Climate change is often associated with increasing global temperatures but ironic as it may seem, a phenomenon caused by global warming appears to also increase the odds of colder winters in Eurasia.
Findings of a new research conducted by climate scientists from Japan suggest that the melting of the Arctic sea ice, which is attributed to the warming climate, can have an impact on the global circulation of air current which could lead to colder winters in Europe and Asia.
In the new study, which was published in journal Nature Geoscience on Oct. 26, Masato Mori, from the Atmosphere and Ocean Research Institute of the University of Tokyo in Japan, and colleagues looked at the possible association between the decline of the Arctic sea ice and the extreme weather in the Northern Hemisphere.
By running computer model simulations to determine what happens given actual sea ice measurements that were made since 2004, the researchers found that the melting of the sea ice in Barents and Kara Seas has doubled the odds of snowier and colder winters in Eurasia since 2004. The Barents-Kara Sea, located off the east-northeast of Norway and Russia, has significantly declined over the past 30 years.
"We use a 100-member ensemble of simulations with an atmospheric general circulation model driven by observation-based sea-ice concentration anomalies to show that as a result of sea-ice reduction in the Barents-Kara Sea, the probability of severe winters has more than doubled in central Eurasia," the researchers wrote. "Sea-ice decline leads to more frequent Eurasian blocking situations, which in turn favour cold-air advection to Eurasia and hence severe winters."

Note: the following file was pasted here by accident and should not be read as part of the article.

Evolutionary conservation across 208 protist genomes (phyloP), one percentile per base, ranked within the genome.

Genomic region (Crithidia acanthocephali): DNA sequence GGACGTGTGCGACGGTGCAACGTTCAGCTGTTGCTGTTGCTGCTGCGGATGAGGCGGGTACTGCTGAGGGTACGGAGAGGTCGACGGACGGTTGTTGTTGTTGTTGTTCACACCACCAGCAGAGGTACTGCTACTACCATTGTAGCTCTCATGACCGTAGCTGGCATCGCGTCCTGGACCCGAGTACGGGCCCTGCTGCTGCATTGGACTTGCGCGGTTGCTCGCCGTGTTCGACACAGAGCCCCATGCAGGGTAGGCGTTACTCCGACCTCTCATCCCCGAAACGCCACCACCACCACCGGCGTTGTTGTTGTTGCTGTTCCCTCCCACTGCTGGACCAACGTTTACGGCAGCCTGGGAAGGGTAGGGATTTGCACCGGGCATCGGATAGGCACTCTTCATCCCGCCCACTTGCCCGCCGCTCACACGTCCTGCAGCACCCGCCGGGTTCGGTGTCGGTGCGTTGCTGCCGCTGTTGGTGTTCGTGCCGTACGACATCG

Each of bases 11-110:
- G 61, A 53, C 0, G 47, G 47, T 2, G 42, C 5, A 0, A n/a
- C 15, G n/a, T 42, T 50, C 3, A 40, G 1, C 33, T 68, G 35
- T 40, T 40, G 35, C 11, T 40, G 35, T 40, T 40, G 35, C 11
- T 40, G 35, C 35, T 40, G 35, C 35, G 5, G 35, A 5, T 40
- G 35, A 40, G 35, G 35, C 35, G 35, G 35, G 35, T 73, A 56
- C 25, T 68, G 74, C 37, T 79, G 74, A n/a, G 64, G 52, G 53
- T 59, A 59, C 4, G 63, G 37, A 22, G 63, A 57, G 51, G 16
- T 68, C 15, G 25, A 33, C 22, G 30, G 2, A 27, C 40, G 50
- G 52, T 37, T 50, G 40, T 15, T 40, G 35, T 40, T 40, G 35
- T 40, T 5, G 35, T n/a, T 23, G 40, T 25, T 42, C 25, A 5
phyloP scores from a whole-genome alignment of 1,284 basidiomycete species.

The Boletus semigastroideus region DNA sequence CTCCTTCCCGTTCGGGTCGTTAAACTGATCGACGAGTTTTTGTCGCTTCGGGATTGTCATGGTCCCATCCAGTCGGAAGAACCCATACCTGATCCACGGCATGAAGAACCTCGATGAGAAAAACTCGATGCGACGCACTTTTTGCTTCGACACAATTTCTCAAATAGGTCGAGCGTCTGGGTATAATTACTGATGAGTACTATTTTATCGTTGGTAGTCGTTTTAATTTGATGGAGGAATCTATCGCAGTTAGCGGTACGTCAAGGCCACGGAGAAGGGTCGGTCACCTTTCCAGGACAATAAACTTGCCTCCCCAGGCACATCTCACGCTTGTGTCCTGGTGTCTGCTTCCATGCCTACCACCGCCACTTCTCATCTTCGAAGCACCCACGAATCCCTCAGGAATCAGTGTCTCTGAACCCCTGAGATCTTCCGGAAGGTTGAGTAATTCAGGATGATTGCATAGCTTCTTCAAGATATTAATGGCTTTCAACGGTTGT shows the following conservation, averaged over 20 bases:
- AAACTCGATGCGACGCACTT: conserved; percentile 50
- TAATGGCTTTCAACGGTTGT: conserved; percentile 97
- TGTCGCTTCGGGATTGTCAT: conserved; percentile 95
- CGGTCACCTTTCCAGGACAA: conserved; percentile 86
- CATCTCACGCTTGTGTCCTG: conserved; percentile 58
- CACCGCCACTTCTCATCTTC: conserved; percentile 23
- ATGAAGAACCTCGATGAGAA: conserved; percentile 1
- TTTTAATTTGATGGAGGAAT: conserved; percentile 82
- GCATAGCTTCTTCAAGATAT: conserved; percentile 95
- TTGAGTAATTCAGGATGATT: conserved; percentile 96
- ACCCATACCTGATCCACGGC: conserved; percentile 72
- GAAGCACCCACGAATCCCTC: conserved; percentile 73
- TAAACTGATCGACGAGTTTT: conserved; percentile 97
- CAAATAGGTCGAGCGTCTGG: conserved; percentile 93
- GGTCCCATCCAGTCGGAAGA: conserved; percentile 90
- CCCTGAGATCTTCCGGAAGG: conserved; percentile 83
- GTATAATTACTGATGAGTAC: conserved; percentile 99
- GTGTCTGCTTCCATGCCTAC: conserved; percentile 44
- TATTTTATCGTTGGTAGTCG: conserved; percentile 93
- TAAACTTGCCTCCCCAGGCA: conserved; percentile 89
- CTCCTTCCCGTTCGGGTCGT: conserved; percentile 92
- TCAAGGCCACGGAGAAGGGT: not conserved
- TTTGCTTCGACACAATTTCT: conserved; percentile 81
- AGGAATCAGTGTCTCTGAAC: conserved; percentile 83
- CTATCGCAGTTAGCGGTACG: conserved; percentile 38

Colin Summerhayes, from the Scott Polar Research Institute in the UK, said that the counterintuitive effect of climate change that caused the decline of sea ice could get people into thinking that global warming has ended but it has not. The Arctic is in fact warming fast.
Experts have also warned for a long time that global warming does not just involve the gradual increase in global temperatures. The phenomenon is also believed to be driving more frequent occurrence of extreme weather events.
"Annual average global temperatures continue to rise, but the distribution of temperature through the year is giving us more extremes," University of Cambridge professor Peter Wadhams said. "As ice continues to retreat, we can expect these weather extremes to continue to occur and maybe worsen."